By Santanu Chakraborty
(Bloomberg) — Indian stocks fell to the lowest level in a month after Prime Minister Narendra Modi hinted at raising taxes
on stock market income. Tax payment from individuals profiting from stock-market investments is low and there’s a need to find ways to ensure levies are raised in a fair, efficient and transparent way, Modi said at an event in Patalganga in Maharashtra on Saturday.
The benchmark Sensex dropped 0.9 percent as of 11:24 a.m. in Mumbai, erasing gains for the year and poised for a second
straight year of declines. The gauge has fallen for nine of the past 11 days amid concern a cash crunch caused by the government invalidating some bank notes will crimp economic growth.
Friday’s trading volume on the NSE Nifty 50 Index was 46 percent lower than the 30-day mean at this time of the day. “Fears of excessive taxation by the government and the cash crunch is leading the market fall,” Chakri Lokapriya, the Mumbai-based managing director at TCG Advisory Services Ltd., which manages about $3 billion, said by phone. Drugmaker Divi’s Laboratories Ltd. slid 10 percent, dropping for a third day; the company plans to respond to U.S.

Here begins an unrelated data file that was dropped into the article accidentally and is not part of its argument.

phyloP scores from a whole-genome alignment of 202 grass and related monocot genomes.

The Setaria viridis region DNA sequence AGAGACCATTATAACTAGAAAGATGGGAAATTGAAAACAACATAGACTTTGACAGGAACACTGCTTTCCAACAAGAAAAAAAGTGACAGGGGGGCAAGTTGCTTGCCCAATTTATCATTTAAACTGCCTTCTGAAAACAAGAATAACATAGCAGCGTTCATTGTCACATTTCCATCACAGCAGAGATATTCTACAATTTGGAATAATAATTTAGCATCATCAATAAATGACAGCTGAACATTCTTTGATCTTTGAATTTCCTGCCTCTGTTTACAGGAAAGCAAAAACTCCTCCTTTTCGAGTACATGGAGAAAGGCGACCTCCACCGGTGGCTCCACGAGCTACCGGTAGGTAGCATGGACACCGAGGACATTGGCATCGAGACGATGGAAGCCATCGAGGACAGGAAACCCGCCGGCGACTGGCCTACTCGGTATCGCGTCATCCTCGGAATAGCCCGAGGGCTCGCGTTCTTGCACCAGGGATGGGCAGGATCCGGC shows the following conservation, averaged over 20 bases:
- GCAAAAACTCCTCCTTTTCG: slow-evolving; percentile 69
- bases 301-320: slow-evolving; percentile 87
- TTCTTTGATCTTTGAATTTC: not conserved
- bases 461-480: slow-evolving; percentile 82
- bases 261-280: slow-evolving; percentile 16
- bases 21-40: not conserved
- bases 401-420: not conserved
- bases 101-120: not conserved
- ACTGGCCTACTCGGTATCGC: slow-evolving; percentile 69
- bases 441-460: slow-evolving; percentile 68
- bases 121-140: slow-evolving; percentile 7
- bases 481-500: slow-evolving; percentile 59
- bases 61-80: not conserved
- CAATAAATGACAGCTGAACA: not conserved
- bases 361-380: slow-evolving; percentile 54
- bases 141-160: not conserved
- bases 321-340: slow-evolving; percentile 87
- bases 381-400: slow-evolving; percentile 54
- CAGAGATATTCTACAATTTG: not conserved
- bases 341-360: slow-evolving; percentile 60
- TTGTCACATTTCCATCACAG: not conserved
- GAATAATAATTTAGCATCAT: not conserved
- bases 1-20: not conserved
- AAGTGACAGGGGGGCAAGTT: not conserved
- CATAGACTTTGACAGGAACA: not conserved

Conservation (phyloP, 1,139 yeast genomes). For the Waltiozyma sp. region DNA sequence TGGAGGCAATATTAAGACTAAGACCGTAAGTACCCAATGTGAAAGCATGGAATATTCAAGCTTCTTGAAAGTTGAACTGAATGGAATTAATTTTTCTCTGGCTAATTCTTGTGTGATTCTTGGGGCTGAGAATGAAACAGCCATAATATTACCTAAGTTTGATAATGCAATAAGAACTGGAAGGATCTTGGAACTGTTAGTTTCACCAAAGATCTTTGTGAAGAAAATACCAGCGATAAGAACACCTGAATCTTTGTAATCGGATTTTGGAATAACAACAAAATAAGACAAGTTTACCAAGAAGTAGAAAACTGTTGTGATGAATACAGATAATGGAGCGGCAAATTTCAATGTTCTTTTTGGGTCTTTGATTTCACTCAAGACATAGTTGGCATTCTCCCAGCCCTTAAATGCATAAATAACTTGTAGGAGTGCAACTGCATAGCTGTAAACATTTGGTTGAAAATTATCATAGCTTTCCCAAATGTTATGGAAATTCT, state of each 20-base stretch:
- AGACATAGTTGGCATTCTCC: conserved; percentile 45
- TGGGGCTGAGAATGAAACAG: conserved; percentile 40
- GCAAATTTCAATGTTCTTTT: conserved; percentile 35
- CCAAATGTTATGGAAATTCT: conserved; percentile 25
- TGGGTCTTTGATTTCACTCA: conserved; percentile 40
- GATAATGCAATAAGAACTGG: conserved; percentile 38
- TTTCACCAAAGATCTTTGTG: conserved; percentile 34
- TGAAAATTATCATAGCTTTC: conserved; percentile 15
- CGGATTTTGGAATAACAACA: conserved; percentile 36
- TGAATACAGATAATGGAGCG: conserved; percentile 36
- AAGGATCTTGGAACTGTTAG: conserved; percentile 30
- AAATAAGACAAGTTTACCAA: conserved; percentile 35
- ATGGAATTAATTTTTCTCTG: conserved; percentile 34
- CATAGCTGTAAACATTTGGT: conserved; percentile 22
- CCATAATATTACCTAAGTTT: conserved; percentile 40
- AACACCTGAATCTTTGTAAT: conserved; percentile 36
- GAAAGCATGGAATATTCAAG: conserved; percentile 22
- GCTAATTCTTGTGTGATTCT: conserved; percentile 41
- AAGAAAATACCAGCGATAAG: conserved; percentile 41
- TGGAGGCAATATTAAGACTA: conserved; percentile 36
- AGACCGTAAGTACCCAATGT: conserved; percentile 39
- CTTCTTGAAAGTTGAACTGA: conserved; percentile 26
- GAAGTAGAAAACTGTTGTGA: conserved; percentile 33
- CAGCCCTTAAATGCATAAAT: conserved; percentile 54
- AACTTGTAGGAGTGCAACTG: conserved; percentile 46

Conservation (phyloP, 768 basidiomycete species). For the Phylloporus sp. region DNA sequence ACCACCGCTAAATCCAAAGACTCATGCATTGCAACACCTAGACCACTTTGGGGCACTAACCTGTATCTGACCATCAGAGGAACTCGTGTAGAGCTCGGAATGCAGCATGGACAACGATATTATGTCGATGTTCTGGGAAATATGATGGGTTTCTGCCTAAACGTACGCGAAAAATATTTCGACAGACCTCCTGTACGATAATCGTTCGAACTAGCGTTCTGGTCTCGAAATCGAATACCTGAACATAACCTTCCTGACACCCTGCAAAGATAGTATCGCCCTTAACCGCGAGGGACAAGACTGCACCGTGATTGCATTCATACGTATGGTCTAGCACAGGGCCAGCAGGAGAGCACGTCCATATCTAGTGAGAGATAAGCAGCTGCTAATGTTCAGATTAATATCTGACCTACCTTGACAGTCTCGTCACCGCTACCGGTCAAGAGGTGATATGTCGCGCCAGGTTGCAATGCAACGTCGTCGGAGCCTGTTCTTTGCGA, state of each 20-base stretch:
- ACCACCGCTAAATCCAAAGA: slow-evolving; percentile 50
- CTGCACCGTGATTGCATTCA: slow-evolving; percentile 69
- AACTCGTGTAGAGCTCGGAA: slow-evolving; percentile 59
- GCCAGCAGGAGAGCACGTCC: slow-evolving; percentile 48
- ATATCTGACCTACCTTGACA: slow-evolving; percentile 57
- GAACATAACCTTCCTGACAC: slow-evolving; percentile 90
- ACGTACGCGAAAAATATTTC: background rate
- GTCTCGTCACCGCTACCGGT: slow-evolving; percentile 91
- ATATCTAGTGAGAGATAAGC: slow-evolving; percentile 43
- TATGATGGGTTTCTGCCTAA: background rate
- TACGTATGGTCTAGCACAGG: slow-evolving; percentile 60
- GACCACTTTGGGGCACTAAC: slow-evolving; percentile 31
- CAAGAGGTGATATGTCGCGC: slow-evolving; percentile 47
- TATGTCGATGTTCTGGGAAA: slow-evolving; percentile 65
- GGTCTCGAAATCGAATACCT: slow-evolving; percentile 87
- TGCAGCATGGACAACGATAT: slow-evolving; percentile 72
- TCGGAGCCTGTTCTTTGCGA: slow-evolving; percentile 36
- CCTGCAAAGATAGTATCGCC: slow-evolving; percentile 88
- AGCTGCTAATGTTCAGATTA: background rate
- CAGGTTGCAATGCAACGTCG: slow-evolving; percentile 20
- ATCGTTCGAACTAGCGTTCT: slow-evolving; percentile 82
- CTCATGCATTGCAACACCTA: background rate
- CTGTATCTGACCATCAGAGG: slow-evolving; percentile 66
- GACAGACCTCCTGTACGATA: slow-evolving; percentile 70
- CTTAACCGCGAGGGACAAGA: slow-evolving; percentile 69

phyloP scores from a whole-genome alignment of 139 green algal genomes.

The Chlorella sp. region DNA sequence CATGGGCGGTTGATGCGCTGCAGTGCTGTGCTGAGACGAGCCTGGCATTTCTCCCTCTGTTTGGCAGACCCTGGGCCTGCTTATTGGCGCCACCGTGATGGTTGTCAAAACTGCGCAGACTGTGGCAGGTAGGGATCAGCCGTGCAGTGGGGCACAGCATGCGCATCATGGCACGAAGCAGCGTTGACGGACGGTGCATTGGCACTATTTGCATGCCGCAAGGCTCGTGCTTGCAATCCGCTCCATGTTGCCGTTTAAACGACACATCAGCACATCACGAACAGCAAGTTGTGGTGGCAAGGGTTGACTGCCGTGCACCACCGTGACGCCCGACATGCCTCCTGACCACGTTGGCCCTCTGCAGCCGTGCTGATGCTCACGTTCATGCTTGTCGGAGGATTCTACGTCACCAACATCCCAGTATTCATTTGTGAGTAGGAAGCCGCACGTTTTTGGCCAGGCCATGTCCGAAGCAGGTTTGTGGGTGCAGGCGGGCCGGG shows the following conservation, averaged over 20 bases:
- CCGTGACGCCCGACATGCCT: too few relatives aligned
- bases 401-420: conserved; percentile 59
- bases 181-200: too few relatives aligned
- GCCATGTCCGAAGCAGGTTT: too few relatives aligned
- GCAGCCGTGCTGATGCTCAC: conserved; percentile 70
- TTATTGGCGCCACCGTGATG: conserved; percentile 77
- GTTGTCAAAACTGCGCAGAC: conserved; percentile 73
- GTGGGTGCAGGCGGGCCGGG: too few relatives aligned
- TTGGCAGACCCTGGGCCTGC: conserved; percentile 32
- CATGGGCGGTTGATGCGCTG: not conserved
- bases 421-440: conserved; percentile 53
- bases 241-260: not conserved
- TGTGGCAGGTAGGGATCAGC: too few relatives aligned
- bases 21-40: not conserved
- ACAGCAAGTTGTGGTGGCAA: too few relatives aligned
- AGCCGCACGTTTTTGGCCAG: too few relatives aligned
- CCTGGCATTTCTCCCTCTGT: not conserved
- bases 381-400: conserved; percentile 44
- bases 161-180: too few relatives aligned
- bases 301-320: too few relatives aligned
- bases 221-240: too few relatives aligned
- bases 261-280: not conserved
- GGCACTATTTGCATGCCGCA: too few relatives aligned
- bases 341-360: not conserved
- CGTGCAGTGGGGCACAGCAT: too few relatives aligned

FDA observations made in an inspection of its plant within the time allowed, it said in response to exchange query on Dec. 23
following a CNBC TV report. Private lender Yes Bank Ltd. dropped 2.5 percent to a six-month low. Hindalco Industries Ltd. was the biggest loser on the NSE Nifty 50 Index while Cipla Ltd. fell most on Sensex. Twenty four of the 30 members on the benchmark S&P BSE Sensex fell.
Overseas investors have sold $421 million of local stocks this month, after a $2.6 billion net outflow in November, as uncertainty over economic growth and corporate profits persisted after India’s decision on Nov. 8 to ban existing high-denomination banknotes.